Android: Better Performance with ContentProviderOperation

ContentProviders are one of Android’s core building blocks. They represent a relational interface to data – either in databases or (cached) data from the cloud.

Sometimes you want to use them for multiple operations in a row. Like updating different sources and so on. In those cases you could call the respective ContentResolver methods multiple times or you could execute a batch of operations. The latter is the recommended practise.

To create, delete or update a set of data in a batch like fashion you should use the class ContentProviderOperation.

According to Android’s documentation it is recommended to use ContentProviderOperations for multiple reasons:

  • All operations execute within the same transaction – thus data integrity is assured
  • This helps improve performance since starting, running and closing one transaction offers far better performance than opening and committing multiple transactions
  • Finally using one batch operation instead of multiple isolated operations reduces the number of context switches between your app and the content provider you are using. This of course also helps to improve the performance of your app – and by using less cpu cycles also reduces the power consumption.

To create an object of ContentProviderOperation you need to build it using the inner class ContentProviderOperation.Builder. You obtain an object of the Builder class by calling one of the three static methods newInsert, newUpdate or newDelete:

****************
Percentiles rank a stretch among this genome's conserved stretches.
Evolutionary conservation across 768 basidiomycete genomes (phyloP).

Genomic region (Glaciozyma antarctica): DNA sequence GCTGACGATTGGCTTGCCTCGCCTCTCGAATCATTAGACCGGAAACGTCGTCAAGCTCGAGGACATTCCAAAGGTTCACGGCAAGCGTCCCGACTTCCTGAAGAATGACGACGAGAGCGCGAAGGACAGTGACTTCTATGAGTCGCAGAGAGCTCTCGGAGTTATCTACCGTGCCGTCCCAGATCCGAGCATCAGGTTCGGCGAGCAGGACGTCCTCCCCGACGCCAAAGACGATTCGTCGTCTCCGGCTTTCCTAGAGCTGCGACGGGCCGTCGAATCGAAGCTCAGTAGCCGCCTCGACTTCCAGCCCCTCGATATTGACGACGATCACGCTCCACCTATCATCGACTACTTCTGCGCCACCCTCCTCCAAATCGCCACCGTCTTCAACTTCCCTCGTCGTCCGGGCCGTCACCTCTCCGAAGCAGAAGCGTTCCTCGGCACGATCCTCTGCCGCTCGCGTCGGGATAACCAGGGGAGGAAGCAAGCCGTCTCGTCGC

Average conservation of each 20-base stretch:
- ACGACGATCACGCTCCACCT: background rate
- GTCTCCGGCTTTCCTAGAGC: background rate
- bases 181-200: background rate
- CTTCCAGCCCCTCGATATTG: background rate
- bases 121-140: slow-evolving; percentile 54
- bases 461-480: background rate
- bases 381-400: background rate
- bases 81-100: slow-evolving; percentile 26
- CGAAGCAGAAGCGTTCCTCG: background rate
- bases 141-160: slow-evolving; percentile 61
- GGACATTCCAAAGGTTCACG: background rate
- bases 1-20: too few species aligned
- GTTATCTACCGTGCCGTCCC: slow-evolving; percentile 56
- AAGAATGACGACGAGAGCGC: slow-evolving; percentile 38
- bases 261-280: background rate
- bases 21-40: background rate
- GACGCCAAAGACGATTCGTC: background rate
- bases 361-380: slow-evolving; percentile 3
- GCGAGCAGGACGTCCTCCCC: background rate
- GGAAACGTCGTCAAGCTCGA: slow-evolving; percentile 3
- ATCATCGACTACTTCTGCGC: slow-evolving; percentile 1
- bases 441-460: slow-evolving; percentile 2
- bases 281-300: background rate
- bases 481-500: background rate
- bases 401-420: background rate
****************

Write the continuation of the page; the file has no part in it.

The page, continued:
Methods to obtain a Builder object
Method Usage
newInsert Create a Builder object suitable for an insert operation
newUpdate Create a Builder object suitable for an update operation
newDelete Create a Builder object suitable for a delete operation

The Builder is an example of the Gang of Four Builder pattern. A Builder defines an interface for how to create objects. Concrete instances then create specific objects for the task at hand. In this case we have three different Builders for creating ContentProviderOperation objects. These objects can be used to create, update or delete ContentProvider data sets.

Typically all steps necessary to create a ContentProviderOperation object are done in one round of method chaining. That’s possible because all methods of the Builder class return a Builder object themself. The one exception is the build() method, which instead returns the desired object: Our completely created ContentProviderOperation object. So a typical chain might look like this:

ArrayList<ContentProviderOperation> ops = 
   new ArrayList<ContentProviderOperation>();
       .withValue(RawContacts.ACCOUNT_TYPE, "someAccountType")
       .withValue(RawContacts.ACCOUNT_NAME, "someAccountName")

Of course you could also use a ContentValues object as usual and use the withValues(values) method instead.

The Builder class has among others these methods you can use to define which objects to delete or how to create or update an object:

Some important methods of the Builder object
Method Usage
withSelection (String selection, String[] selectionArgs) Specifies on which subset of the existing data set to operate. Only usable with ContentProviderOperation objects used to update or delete data
withValue (String key, Object value) Defines the desired value for one column. Only usable with ContentProviderOperation objects used to create or update data
withValues (ContentValues values) Defines the desired values for multiple columns. Only usable with ContentProviderOperation objects used to create or update data